(2) Contributory Negligence Once the defendant, who bears the burden of proving contributory negligence, makes a showing that the unsafe condition was open and obvious, the burden shifts to the plaintiff to show that something distracted her from exercising reasonable care when confronted with the
9 condition. Fultz, 677 S.E.2d at 275 (finding plaintiff grandmother distracted from exercising reasonable care when her grandson darted away, and in trying to reach him, she tripped over an open and obvious danger). If reasonable minds could differ as to whether the plaintiff “acted as a reasonable person would have acted for her own safety” then contributory negligence is a jury question. Id. at 276. However, “ when a person knows of a condition yet falls anyway, a court will find her contributorily negligent as a matter of law.” Lopez v. Wawa, Inc., No. 3:15CV546 (DJN), 2016 WL 1626607, at *6 (E.D. Va. Apr. 21, 2016) (collecting cases applying Virginia law). Dale does not claim that she was distracted or that anything otherwise prevented her from
using reasonable care when she pushed her cart off the curb. Dale’s negligence contributed to her fall: She knew the curb existed, she knew it was not a ramp, and she purposely pushed the cart off the curb in an attempt to reach her car. The fact that Dale did not observe the nearby ramp immediately upon exiting the store does not excuse her contributory negligence. 11
Dale’ s injuries occurred because of her deliberate act of pushing the loaded shopping cart from the curb, failing to control it, and having it overturn. See Webber, 472 F. Supp. 2d at 760 (noting that the circumstances surrounding the plaintiff’s fall are “ comparable to the situation of a pedestrian inattentively walking on a sidewalk, in well-lit or daylight conditions, without distractions, alone, and in clear weather” and that plaintiff could not “in the exercise of ordinary care, [effectively close his eyes] to the open and obvious conditions confronting him . . .”) (citations omitted ). I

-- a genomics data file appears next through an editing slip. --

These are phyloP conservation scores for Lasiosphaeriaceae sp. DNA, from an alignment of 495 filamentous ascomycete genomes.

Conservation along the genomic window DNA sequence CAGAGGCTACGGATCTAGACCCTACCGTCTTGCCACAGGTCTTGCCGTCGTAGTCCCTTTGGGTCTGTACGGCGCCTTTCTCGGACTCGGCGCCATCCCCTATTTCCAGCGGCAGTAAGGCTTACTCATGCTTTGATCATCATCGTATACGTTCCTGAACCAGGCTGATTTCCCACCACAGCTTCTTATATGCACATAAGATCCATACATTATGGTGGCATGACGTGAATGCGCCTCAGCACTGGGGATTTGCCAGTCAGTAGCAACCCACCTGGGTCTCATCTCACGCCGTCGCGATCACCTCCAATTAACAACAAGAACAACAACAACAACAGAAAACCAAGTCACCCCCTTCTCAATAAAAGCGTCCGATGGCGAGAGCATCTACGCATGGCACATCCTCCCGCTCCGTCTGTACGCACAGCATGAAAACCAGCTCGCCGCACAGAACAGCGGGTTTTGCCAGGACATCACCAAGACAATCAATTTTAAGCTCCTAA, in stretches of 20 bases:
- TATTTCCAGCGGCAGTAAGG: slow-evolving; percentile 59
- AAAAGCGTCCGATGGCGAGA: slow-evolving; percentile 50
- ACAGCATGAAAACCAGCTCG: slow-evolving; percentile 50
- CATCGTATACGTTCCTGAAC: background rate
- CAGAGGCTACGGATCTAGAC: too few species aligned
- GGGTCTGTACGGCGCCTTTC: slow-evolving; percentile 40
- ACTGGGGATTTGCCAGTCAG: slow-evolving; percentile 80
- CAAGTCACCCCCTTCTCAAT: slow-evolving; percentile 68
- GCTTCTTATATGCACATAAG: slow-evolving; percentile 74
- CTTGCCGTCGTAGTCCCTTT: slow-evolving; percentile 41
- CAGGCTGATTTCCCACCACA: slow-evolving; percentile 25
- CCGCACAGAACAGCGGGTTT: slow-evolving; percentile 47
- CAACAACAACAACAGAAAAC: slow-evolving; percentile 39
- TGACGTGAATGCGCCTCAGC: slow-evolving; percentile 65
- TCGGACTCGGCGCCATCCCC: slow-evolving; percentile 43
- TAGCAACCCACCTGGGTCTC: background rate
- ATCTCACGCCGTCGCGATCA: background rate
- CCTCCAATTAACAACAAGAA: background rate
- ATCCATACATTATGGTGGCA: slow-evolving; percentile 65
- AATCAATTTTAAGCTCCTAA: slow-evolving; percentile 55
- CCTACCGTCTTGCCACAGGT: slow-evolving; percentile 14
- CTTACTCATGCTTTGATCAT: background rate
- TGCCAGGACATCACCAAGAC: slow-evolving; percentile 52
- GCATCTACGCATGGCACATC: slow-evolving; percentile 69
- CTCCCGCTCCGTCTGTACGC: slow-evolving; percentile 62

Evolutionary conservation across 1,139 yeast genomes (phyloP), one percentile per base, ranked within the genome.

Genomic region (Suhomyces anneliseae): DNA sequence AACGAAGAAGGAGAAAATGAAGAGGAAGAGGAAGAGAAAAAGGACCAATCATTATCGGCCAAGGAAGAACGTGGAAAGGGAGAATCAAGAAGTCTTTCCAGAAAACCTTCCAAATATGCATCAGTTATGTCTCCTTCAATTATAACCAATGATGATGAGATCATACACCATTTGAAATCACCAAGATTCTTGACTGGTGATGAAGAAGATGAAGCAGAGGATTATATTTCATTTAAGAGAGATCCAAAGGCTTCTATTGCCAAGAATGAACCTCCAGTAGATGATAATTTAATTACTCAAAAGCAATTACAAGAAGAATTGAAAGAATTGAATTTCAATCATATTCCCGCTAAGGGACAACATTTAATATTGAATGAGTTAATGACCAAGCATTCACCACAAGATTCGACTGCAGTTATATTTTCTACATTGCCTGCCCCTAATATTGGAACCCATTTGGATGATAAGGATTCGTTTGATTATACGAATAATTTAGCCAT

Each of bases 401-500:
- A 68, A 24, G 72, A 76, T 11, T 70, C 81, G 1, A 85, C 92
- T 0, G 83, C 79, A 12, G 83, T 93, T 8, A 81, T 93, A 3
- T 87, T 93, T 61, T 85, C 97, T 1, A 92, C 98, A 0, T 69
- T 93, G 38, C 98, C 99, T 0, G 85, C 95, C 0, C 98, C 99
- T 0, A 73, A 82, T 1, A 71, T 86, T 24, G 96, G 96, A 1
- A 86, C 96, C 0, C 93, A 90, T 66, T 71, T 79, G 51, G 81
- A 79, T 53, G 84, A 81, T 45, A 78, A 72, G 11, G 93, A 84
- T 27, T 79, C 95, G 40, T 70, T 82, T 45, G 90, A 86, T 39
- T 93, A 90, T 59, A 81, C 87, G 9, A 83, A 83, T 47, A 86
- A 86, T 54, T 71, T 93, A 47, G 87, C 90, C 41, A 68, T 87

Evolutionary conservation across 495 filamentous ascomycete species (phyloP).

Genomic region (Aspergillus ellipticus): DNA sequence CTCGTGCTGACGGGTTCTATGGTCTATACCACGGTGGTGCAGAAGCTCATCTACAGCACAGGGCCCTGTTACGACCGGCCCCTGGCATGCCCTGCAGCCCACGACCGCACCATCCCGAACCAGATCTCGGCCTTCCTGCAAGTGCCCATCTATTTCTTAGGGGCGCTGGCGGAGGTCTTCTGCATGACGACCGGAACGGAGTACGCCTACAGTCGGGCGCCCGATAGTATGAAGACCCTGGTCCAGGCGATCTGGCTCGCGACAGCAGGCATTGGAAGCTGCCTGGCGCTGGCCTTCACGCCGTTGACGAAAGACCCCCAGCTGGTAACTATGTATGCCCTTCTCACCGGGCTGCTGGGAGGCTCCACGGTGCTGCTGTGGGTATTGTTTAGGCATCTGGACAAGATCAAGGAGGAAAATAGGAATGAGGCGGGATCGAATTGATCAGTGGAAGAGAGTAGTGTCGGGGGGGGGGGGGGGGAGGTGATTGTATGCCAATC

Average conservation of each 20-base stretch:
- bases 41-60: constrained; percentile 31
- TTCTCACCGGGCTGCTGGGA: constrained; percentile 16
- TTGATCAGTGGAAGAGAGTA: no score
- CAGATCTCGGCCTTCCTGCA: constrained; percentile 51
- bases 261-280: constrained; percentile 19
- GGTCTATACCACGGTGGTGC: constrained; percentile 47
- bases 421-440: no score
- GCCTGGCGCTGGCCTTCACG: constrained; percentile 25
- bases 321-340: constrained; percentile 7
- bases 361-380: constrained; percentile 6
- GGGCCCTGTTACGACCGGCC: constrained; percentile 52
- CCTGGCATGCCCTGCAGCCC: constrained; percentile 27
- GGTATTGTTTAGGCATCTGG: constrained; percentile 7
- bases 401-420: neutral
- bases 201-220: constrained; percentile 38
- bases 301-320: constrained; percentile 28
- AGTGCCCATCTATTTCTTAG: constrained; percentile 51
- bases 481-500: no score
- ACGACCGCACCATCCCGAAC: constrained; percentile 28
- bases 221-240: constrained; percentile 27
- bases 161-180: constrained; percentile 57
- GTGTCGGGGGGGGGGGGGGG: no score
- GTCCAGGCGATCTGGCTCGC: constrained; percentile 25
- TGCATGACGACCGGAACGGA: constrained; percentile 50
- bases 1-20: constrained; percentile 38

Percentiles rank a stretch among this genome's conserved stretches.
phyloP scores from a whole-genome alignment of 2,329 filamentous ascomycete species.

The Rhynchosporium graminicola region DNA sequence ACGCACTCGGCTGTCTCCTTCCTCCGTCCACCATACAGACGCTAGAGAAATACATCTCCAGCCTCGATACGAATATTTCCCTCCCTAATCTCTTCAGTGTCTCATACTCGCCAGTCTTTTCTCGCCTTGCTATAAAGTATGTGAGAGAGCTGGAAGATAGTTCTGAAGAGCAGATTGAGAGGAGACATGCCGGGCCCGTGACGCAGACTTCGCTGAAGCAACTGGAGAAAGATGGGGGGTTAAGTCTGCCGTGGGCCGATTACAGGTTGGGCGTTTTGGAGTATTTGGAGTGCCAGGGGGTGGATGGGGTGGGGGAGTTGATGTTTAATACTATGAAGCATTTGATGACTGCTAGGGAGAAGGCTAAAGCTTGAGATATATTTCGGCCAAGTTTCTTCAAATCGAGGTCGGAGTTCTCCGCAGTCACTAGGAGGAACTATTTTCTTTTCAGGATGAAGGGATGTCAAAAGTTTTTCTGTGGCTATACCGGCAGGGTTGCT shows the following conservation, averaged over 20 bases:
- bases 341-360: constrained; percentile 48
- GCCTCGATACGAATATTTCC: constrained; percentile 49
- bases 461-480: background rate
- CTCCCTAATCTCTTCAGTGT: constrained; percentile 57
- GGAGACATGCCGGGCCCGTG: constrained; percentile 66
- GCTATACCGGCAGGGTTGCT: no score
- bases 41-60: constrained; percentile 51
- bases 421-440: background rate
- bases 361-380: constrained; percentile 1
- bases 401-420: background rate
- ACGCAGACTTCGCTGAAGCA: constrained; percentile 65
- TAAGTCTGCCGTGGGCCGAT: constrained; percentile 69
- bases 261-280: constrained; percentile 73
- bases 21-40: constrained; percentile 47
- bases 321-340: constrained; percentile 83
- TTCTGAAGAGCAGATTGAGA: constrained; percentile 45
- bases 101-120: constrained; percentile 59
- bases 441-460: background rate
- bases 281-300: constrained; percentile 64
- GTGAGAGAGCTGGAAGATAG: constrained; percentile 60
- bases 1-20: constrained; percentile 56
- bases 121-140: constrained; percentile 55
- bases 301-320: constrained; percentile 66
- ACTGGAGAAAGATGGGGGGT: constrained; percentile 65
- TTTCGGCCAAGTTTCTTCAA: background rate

11 Dale’s argument that she was not contributorily neg ligent because she did not notice the “ADA cart ramp which was around the corner and not in her view” is beside the point, as she does not allege any distraction that prevented reasonable care.
10 find that the curbing was open and obvious, and that, as a matter of law, Dale’s contributory negligence caused her fall and injury. Accordingly, summary judgment for CVS is appropriate.
C. Motion to Amend the Complaint
Finally, Dale filed a Motion for Leave to File an Amended Complaint alleging that CVS was negligent per se because the parking lot design violated Section 1101 of the Virginia Uniform Statewide Building Code. Dkt. 35. CVS opposes the Motion to Amend. Dkt. 36. Dale filed her motion after discovery closed and after the time to file dispositive motions had passed. Leave to amend “ shall be freely given when justice so requires.” Here, however, I deny leave to amend because Dale’s motion is not timely, would be prejudicial to CVS, and would be futile. Fed. R. Civ. P. 15(a). Laber v. Harvey, 438 F.3d 404, 426–27 (4th Cir. 2006) (“Leave to amend a pleading should be denied only when the amendment would be prejudicial to the opposing party, there has been bad faith on the part of the moving party, or the amendment would have been futile.”) citing Johnson v. Oroweat Foods Co., 785 F.2d 503, 509 (4th Cir. 1986). The proposed amendment raises a new legal theory, that CVS was negligent per se for violating the Virginia Uniform Statewide Building Code. See Laber, 438 F.3d at 427 (noting that “an amendment is prejudicial if it ‘raises a new legal theory that would require the gathering and analysis of facts not already considered by the [defendant, and] is offered shortly before or during trial’”) ( citation omitted).